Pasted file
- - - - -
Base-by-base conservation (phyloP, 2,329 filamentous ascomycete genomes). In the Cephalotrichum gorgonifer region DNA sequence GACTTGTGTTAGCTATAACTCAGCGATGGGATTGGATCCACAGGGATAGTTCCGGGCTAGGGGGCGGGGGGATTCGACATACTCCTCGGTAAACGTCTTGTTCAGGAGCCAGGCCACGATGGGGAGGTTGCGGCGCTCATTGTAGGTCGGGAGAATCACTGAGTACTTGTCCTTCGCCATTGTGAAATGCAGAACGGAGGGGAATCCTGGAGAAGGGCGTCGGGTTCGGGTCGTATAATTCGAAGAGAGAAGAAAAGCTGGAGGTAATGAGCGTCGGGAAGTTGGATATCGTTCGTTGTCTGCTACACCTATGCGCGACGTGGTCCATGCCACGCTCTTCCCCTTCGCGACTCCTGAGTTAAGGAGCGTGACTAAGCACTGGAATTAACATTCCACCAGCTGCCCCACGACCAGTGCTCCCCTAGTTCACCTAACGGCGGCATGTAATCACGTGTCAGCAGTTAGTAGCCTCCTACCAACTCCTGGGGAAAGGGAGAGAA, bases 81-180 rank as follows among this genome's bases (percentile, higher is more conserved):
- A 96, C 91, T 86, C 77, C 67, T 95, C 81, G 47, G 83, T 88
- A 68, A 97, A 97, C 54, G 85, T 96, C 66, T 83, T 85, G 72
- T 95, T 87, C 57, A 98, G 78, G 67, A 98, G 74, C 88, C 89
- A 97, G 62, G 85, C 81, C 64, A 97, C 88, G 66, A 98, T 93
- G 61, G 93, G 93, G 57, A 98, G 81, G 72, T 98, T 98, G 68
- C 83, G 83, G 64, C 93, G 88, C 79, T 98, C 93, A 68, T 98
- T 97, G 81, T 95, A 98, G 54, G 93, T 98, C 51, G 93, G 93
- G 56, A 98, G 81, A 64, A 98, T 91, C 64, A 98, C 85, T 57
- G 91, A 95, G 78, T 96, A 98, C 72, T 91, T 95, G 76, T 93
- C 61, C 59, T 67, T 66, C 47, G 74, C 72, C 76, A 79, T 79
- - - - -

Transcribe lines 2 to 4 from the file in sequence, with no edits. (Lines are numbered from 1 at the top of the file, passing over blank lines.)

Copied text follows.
- A 96, C 91, T 86, C 77, C 67, T 95, C 81, G 47, G 83, T 88
- A 68, A 97, A 97, C 54, G 85, T 96, C 66, T 83, T 85, G 72
- T 95, T 87, C 57, A 98, G 78, G 67, A 98, G 74, C 88, C 89